A lot or a little?
The parents' guide to what's in this movie.
What parents need to know
Parents need to know that Hellraiser is extremely gory. Killing and mutilating befalls both humans and animals (rats), with bloody death by knife, hammer, and hooks. Nightmare imagery includes a vampire-like man without skin cannibalizing others to regenerate, and the cyborg-like demons called cenobites. Characters smoke, drink, have sex (some nudity) and swear (including "f--k"), and a villain incestuously lusts after his niece. Scattered religious icons might offend some viewers in this context.
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What's the story?
The grisly directing debut of horror-fantasy author Clive Barker, HELLRAISER proposes that a fist-sized decorated box is a paranormal puzzle, literally the Rubik's Cube from Hell, opening gateways to nasty places beyond death. Frank Cotton (Sean Chapman), a globetrotting thrillseeker, solved the puzzle and was torn to shreds (which he perversely enjoyed) in some grim underworld. His estranged brother Larry (Andrew Robinson) moves into Frank's abandoned house with his wife Julia (Clare Higgins), who secretly had a kinky adulterous affair with Frank. To Julia's not-exactly-displeasure, Frank reappears -- portions of him anyway- - in the house, a skeletal, blood-dripping ghoul. Frank has Julia sexually lure a series of victims for him to devour and more fully regenerate. Meanwhile Larry's daughter Kirsty (Ashley Laurence), who hates stepmom Julia, senses something ominous and finds the puzzle box. Unwittingly, she summons Frank's ghastly former captors, sadistic supernatural torturers called cenobites.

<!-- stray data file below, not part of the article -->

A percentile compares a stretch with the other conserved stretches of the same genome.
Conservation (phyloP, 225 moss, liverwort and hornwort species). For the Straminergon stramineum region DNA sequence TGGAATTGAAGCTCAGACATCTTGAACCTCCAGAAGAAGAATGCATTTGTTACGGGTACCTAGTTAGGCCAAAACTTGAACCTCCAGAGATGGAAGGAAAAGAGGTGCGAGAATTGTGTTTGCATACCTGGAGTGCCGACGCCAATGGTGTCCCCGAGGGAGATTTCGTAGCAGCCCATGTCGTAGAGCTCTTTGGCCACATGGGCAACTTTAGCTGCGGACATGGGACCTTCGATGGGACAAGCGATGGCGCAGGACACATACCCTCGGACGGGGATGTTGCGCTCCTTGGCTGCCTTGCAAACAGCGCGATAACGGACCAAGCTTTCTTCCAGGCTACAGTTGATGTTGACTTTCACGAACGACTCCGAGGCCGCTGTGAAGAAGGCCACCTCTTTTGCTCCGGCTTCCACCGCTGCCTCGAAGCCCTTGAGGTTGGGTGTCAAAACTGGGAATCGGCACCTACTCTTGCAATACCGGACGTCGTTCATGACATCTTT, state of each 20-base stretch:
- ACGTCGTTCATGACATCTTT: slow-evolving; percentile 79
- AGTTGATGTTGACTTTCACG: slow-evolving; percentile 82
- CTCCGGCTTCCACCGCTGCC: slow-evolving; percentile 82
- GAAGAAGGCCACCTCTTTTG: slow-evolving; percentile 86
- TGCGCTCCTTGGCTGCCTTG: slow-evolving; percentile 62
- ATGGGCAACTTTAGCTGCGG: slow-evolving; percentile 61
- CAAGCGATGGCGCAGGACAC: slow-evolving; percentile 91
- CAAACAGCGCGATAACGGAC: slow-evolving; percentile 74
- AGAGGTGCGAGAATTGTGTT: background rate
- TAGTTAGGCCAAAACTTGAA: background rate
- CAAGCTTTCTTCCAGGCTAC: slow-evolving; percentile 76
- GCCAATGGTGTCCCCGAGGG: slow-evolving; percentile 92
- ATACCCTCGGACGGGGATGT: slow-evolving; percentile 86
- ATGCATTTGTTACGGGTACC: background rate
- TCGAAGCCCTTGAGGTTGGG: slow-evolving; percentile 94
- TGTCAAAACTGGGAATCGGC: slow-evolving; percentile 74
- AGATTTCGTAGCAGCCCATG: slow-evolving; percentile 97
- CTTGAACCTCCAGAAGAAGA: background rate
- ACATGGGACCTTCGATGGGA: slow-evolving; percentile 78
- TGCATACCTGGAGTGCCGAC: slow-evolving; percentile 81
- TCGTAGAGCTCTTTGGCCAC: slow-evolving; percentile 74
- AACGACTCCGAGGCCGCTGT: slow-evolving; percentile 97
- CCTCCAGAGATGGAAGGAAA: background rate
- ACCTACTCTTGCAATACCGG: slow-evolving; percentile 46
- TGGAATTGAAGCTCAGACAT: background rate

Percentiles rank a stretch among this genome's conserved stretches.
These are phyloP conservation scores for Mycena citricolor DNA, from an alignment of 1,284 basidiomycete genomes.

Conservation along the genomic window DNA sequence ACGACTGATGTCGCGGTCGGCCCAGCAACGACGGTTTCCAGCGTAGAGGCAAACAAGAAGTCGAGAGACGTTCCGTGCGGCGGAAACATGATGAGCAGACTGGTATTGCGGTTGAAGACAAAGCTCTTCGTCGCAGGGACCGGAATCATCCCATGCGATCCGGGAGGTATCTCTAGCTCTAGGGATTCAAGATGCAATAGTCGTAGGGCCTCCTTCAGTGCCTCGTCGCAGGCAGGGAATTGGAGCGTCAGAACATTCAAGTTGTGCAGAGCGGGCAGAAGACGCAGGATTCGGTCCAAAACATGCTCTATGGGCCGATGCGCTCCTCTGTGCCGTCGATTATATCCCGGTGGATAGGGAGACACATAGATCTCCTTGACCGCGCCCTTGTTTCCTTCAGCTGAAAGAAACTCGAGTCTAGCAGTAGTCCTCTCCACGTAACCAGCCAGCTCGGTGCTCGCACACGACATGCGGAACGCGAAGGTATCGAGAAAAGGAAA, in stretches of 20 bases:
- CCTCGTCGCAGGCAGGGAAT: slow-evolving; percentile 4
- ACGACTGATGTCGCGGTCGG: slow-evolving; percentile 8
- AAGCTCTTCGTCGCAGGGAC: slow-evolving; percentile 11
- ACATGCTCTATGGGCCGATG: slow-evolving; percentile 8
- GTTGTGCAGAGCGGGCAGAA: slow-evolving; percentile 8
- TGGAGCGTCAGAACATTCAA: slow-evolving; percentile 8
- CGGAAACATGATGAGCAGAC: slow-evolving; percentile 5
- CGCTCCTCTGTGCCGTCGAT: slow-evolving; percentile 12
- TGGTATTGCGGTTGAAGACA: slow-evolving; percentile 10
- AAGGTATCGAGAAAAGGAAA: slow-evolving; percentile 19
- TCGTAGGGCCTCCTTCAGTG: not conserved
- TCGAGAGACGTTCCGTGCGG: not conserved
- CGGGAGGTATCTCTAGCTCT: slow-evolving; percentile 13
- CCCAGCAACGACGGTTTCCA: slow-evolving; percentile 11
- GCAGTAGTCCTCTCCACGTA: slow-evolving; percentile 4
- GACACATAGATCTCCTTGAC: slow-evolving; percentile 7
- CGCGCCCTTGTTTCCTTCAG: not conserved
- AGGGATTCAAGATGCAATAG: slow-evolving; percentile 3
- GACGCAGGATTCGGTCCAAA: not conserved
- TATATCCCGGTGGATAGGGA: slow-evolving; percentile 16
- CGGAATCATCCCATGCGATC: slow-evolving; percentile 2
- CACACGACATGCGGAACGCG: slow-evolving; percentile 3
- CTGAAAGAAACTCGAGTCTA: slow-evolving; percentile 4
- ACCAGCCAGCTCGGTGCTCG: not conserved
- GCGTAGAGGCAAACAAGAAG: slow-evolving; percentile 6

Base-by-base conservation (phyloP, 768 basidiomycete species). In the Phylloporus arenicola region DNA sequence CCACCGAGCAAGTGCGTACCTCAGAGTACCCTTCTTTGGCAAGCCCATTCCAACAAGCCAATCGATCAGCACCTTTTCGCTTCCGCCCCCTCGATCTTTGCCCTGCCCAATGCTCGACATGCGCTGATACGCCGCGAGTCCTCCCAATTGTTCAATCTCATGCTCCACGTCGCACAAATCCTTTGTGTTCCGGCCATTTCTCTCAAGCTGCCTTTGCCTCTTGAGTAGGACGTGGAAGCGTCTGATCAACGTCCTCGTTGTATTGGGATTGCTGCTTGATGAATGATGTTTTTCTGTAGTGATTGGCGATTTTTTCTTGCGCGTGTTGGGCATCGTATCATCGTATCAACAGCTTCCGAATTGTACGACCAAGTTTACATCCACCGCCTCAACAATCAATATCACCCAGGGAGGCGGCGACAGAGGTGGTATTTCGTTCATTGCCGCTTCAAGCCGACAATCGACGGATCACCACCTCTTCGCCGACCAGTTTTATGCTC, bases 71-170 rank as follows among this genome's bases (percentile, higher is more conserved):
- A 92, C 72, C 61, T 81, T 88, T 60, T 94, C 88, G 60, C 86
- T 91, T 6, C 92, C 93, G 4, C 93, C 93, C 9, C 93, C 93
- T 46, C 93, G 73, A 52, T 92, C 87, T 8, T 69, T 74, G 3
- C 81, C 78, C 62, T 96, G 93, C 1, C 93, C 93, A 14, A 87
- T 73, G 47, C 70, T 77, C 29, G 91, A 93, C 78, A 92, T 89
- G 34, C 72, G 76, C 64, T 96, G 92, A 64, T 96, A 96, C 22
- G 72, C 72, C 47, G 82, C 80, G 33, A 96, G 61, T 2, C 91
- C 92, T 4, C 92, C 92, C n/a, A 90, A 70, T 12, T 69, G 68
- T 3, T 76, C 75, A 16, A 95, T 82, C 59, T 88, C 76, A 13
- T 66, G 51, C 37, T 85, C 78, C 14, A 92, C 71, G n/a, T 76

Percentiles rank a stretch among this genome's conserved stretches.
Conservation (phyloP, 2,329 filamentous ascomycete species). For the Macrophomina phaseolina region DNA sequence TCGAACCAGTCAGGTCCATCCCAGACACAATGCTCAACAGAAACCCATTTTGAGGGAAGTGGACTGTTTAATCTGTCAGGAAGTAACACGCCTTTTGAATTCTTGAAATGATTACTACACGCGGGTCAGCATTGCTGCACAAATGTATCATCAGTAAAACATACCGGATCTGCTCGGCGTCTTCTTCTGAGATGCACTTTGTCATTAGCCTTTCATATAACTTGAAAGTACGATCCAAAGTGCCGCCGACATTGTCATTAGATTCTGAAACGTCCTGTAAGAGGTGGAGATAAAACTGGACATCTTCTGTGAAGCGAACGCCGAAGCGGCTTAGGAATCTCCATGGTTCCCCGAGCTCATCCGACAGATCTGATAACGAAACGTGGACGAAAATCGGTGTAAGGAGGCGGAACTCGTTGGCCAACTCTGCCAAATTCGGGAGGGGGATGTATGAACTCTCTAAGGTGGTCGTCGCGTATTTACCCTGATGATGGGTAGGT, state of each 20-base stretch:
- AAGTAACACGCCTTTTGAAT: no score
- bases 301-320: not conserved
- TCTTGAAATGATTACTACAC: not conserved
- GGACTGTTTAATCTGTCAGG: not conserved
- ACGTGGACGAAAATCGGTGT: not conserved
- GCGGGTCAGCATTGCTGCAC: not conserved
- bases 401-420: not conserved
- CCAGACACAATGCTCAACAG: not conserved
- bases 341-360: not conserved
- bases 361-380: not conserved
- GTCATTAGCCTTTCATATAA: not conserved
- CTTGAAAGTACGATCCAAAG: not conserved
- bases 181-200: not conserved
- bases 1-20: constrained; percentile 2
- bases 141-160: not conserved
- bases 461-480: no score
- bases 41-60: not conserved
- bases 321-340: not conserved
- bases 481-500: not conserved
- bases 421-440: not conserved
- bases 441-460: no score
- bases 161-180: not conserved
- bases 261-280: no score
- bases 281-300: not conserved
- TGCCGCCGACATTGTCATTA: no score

Is it any good?
Hellraiser made a mint at the box office when it was released in 1987, in part, perhaps, because it really pushes the envelope (not to mention limits of human anatomy) in depicting the gruesome. But more so than just being a boo! spook show, Hellraiser conveys creepy family betrayal and spiritual evil just as bad as the obviously grotesque violence. When the special-effects ambition goes beyond the filmmakers' talent and budget -- puppet monsters, cartoon energy bolts -- the horror gets a bit comical. Still, the slicker, more CGI-laden The Mummy also had a dead guy reconstituting himself, and it wasn't half this disturbing. Several ripoff sequels followed, some just as gross, none as effective.
Talk to your kids about ...
Is it possible, as some fans of this movie claim, that the savage cenobites are beautiful? What is the appeal of the "goth" look of black vinyl, pallor, and piercings? What are some stereotypes people have about the goth look?
For kids who love chills and thrills
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Common Sense Media's unbiased ratings are created by expert reviewers and aren't influenced by the product's creators or by any of our funders, affiliates, or partners.